Senate bill would help cancer patients with clinical trial costs
For cancer patients, financial struggles can often get in the way of participating in clinical trials. A bill in the state Senate could help alleviate some of that stress.
The Senate Health and Human Services Committee held a public hearing Wednesday on Senate Bill 489, which is intended to address the economic barriers and provide those able to participate in clinical trials equal access.
Marshfield Clinic offers clinical trials at six of their cancer centers. Currently, there are around 125 clinical trials that are active just for cancer research. According to Daniel Wall, a center research administrator with the clinic’s Cancer Care and Research Center, the bill would be a step in the right direction.
“A lot of our patients, a clinical trial is their best option, and to participate in a clinical trial frequently involves a lot of travel, a lot of office visits and appointments,” said Wall. “Sometimes, the deciding factor whether they’re going to be able to participate in that clinical trial is a financial decision they make as a participant.”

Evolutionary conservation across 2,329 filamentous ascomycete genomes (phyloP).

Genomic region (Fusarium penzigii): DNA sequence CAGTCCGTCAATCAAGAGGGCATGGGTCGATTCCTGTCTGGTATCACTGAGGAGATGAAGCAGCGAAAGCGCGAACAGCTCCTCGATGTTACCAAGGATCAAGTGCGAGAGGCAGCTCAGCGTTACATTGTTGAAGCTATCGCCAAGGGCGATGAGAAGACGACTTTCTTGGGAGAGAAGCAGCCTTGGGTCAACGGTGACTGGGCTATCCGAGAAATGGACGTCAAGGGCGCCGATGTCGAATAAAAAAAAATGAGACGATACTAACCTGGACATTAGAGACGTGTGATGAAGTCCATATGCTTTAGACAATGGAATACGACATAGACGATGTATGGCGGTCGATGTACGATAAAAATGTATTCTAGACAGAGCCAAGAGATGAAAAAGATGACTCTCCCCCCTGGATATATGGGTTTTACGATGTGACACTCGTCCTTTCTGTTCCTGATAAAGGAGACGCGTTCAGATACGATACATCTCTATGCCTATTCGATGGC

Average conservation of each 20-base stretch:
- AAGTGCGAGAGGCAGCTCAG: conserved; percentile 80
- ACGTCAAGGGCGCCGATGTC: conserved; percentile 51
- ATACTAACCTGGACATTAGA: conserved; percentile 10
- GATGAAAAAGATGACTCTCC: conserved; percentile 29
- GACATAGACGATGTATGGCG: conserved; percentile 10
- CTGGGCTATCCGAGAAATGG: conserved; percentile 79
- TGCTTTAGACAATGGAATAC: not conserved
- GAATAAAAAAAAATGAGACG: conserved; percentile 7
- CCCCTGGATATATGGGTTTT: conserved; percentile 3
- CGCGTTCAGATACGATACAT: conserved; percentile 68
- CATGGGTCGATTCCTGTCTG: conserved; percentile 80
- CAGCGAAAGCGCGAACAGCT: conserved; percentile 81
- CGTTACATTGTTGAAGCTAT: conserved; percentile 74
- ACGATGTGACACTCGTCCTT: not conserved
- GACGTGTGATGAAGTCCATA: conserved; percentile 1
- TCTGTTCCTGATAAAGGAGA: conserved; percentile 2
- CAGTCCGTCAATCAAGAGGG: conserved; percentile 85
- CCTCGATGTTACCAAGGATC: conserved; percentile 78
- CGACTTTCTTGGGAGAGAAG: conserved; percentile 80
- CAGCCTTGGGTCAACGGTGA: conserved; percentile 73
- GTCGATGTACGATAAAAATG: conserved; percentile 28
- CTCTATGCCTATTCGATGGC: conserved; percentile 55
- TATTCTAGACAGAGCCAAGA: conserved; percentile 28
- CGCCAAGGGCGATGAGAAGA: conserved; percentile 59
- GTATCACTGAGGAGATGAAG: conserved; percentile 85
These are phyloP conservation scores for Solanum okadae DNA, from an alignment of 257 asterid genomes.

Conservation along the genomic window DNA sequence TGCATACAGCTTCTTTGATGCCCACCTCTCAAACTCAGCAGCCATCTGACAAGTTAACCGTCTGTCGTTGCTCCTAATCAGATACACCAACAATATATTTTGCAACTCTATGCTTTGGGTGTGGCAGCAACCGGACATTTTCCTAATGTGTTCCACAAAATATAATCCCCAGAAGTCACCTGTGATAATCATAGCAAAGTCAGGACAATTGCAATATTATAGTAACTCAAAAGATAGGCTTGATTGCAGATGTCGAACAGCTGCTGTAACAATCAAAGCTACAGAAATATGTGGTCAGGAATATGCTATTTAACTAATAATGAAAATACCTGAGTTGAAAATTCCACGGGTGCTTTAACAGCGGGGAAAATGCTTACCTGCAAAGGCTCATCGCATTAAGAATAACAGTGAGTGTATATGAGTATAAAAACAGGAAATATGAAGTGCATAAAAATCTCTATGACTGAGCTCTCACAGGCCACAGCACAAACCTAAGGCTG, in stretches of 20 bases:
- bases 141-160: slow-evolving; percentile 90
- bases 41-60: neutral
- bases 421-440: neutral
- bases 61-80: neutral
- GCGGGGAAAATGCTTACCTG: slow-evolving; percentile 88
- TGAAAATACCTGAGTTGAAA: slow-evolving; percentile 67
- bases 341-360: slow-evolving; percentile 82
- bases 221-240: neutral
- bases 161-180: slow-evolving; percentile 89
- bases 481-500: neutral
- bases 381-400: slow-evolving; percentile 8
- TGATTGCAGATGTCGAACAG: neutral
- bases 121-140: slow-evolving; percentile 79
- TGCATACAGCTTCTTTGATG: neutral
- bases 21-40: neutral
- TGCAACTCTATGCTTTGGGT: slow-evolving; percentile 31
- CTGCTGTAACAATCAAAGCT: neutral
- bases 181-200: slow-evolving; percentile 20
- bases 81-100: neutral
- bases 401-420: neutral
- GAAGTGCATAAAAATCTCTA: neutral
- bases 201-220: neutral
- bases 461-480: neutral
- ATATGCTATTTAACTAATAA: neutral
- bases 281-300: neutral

Wall says this type of legislation is important to help make participation in programs possible for cancer patients.
“Anything that we can do to reduce barriers for our patients to participate in clinical trials is absolutely key,” said Wall. “Especially in a rural environment.”
The bill was authored by Senator Dale Kooyenga (R-Brookfield) and Representative Bob Kulp (R-Stratford). According to a press release, the bill will enable increased participation in clinical trials by allowing those who participate to be reimbursed for expenses related to the trial. Those expenses may include travel and lodging during treatment.
States that have passed similar legislation include Texas and Pennsylvania.